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Anyone going to one today? There is one here and a big one in Atlanta, but I have to much to do to get away. Thoughts anyone?
 

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I almost took the day off work to go to one, but I had to sue someone at work today, so I got hosed!

The Boston Tea Party started over a 3% (that's right, I said THREE PERCENT) tax increase on tea!!! Less than a month ago taxes on tobacco (which disproportionately is consumed by people BELOW the poverty line) went up 2,653% for certain types. The MINIMUM it went up was 158%!!!! (http://ryorevolution.com/ryo-schip-table.html)

I don't know about you, but I'm moving to Texas! Gov Perry has the right idea, or reinstituting and revitilizing the 10th Ammendment to the Constitution of THESE United States (that would be the one that says that any power not assigned by the Constitution to the Federal Government remains that of the STATES). Can you tell I'm pissed?

There's a revolution stirring here. Are you ready for it?
 

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One going on in my town, but like mkeeney, I'm a bit too busy to go to it unfortunately.

Personally, I think they're a great idea. I hope the government starts to get the hint pretty quickly. Something needs to be done.
 

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I posted elsewhere that I don't understand this. My taxes went down about a month ago by several hundred dollars. Is this a protest about what taxes might be like in 2-5 years? And I presume this is about taxes since that's what the Boston Tea Party was about. It actually was a surprise to me to learn of it only a couple of days ago, but I'm not a registered Repub and don't watch their media outlet, Fox News.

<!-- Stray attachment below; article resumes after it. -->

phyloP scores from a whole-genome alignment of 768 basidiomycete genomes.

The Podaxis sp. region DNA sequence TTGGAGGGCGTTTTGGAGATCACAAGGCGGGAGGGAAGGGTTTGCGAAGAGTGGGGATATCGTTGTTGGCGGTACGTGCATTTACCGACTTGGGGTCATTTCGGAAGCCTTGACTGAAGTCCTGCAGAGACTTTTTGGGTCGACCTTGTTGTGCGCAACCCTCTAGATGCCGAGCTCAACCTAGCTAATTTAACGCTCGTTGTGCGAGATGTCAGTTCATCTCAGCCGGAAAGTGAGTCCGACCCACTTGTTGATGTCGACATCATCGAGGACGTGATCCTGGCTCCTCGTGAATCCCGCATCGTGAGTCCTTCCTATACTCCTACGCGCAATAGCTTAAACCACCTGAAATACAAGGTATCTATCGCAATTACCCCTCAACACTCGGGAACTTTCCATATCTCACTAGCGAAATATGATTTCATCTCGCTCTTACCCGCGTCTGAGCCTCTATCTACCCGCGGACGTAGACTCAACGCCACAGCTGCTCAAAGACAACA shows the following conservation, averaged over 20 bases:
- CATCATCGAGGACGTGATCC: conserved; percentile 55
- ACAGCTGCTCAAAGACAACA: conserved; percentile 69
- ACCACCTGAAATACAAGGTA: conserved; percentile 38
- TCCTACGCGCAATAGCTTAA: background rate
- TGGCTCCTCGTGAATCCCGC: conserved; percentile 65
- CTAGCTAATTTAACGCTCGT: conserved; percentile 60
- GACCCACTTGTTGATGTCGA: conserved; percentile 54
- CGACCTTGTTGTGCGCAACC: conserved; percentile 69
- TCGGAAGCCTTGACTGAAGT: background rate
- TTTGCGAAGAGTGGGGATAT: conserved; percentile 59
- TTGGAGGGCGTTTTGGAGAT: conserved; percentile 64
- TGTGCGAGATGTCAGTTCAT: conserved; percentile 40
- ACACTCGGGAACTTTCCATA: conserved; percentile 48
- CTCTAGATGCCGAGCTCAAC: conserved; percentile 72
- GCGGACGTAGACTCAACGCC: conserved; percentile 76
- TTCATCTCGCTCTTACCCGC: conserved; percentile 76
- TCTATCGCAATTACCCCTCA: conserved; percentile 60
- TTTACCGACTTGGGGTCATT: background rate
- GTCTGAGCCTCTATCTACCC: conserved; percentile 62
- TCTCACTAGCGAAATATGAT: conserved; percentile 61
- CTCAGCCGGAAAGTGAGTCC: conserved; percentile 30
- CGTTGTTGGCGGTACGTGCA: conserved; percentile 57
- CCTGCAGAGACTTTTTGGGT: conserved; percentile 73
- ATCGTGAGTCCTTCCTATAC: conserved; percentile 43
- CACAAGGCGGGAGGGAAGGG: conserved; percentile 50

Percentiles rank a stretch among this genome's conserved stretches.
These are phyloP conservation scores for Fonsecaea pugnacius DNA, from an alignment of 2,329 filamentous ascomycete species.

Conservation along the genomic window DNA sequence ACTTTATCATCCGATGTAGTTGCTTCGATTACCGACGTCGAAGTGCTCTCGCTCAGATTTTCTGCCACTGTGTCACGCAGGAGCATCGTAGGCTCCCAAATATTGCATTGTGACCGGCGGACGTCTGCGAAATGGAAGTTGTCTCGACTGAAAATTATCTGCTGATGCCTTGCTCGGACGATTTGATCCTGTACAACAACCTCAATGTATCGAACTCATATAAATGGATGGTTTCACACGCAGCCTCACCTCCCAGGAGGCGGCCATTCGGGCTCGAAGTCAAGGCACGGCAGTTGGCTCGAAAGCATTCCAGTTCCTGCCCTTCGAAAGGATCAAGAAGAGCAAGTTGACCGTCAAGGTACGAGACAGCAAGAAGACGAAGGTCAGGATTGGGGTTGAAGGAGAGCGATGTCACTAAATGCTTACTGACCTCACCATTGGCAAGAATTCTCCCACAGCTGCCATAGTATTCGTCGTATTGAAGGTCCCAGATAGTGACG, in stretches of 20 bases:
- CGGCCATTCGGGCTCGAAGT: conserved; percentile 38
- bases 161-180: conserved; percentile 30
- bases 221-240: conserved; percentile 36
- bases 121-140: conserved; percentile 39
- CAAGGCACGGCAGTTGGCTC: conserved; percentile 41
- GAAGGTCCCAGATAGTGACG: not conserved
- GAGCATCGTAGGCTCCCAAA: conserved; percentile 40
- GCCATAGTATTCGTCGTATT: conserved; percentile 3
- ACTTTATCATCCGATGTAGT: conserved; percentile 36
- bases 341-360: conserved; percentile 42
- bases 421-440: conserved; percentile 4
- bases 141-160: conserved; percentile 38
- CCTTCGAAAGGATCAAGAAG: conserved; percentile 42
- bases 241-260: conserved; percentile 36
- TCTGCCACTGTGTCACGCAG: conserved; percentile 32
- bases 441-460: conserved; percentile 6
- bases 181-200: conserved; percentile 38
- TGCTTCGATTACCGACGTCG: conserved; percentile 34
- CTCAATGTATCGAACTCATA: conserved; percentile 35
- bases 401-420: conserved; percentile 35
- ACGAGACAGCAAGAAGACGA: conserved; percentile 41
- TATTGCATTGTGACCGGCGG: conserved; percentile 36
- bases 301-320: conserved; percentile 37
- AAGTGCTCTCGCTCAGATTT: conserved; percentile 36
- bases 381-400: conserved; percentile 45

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I'm not a Republican either. You know, there was a time in our nation's history when one of the WORST insults you could say to a man was to call him a "Party Man." I tend to follow that philosophy.

As for the tax issue, yes, the Boston Tea Party was about a direct tax increase w/o representation, so to that affect, this is not a repeat of the "Tea Party." The term simply became a battle cry for people who felt that no matter what they told their "representatives" it fell on deaf ears. The fact of the matter is that is that government spending MUST be looked at over a long term basis, because there are only three ways for it to come up w/ money; TAX which in most cases is a permanent, long-term solution; BORROW which puts future generations on the hook for the tab PLUS interest; or INFLATE which is just a way of digging yourself deeper into a hole. Currently, the US Federal Government is doing ALL THREE!!!

The Bush Tax Cuts are set to expire in 2010 with no proposal to keep them around. THAT'S AN INCREASE. As I already stated, tobacco tax has gone through the roof. There's a lot of talk in congress about taxing gas to the point of keeping it at $4/gal to discourage driving big cars (that ppl tend to WANT).